Welcome to NerdWallet’s Smart Money podcast, where we answer your real-world money questions.

This week’s episode features a conversation with author Joe Saul-Sehy about making managing your finances fun. Personal finance Nerd Kim Palmer talks with Saul-Sehy about techniques for budgeting, saving and paying off debt that don’t have to be a drag.

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Our take

Contrary to popular belief, you can have fun while tackling the seemingly boring tasks of money management. Whether you’re building an emergency fund, paying off debt or setting big financial goals, it’s possible to find the joy in it. Joe Saul-Sehy, co-author of the book “Stacked: Your Super-Serious Guide to Modern Money Management,” shows us how with some easy-to-apply tips.

He cautions against saving so much for the future that you forget to enjoy your hard-earned cash today. Similarly, he says all money goals should come with a timeline attached or else you can keep pushing them further into the future and never achieve them.

Saul-Sehy also embraces the art of laughing at his own money mistakes, something his followers can benefit from, too. He shares how he ruined his credit as a young college student but eventually recovered, years later. He might be finding the humor in personal finance, but his tips can lead to serious financial benefits.

Our tips

  • Prioritize building an emergency fund. Whatever else is on your financial to-do list, building an emergency fund probably deserves a place near the top. An emergency fund can help when you face unexpected expenses or income drops. Try to set aside at least $500, which could go a long way toward providing extra financial security.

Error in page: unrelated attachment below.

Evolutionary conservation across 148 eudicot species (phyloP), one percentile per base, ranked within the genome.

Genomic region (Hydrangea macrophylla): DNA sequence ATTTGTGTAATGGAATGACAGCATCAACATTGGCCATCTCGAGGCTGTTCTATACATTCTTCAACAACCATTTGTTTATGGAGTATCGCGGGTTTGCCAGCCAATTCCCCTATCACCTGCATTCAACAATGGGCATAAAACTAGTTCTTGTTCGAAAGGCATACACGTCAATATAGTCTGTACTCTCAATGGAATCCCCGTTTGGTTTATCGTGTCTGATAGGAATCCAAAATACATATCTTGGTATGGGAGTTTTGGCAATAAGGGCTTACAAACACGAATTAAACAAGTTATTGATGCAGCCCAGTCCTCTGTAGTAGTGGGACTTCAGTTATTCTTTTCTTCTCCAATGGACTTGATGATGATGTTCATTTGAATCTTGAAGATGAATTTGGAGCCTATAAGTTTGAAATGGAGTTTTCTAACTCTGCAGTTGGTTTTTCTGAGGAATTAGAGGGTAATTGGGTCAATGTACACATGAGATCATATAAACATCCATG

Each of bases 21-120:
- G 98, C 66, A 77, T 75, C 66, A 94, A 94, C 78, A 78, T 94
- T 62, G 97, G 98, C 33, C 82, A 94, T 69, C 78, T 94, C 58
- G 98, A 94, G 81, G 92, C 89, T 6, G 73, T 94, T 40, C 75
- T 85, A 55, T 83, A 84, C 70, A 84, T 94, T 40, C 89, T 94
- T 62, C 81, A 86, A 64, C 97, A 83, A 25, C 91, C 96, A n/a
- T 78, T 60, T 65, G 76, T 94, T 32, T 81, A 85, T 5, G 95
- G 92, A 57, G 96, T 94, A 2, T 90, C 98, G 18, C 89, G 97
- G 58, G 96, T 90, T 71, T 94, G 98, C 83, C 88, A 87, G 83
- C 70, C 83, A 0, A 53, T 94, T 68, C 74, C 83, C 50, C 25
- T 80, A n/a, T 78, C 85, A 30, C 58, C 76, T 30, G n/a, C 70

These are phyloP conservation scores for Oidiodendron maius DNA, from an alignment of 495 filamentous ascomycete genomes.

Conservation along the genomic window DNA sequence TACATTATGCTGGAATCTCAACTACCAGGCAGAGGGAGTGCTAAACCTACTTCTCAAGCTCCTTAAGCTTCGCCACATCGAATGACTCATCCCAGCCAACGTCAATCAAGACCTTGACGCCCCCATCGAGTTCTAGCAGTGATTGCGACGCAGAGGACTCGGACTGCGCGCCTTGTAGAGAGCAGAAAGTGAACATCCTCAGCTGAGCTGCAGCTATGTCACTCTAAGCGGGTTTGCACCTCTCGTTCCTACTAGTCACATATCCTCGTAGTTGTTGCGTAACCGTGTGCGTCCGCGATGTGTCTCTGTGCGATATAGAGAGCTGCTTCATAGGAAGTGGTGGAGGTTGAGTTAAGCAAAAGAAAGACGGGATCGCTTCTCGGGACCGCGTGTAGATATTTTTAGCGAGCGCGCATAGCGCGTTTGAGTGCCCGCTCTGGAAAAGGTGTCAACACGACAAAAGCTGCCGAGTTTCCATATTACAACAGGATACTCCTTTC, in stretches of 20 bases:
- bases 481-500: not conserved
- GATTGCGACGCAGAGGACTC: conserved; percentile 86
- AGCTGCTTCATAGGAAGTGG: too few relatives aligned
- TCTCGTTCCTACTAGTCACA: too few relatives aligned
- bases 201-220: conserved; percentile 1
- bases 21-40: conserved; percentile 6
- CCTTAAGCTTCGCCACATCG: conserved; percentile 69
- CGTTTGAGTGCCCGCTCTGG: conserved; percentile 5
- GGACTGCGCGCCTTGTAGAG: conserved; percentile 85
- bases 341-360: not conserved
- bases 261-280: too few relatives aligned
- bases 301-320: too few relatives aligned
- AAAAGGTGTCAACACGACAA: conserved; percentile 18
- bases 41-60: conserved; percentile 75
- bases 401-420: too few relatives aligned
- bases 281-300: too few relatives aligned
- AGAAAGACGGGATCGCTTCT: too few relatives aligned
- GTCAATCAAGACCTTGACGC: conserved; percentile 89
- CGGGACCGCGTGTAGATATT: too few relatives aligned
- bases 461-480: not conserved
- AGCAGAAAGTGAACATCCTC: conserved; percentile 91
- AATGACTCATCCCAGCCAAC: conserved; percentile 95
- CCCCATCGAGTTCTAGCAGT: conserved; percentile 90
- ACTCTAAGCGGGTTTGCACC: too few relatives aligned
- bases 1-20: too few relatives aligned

• Set money goals with timelines. Giving yourself a deadline, even an approximate one, helps you decide where to store savings as they build. For example, if you’re saving for something like retirement decades in the future, then you might choose to take on more risk and invest in the stock market, whereas savings for a short-term goal like next year’s vacation probably belongs in a safer spot, like a high-yield savings account.
  • Forgive yourself for money mistakes. No one’s perfect, but that doesn’t stop us from dwelling on errors. Whether it was overspending or ruining a credit score, think about how you can move on, making better choices going forward.

Have a money question? Text or call us at 901-730-6373. Or you can email us at podcast@nerdwallet.com. To hear previous episodes, go to the podcast homepage.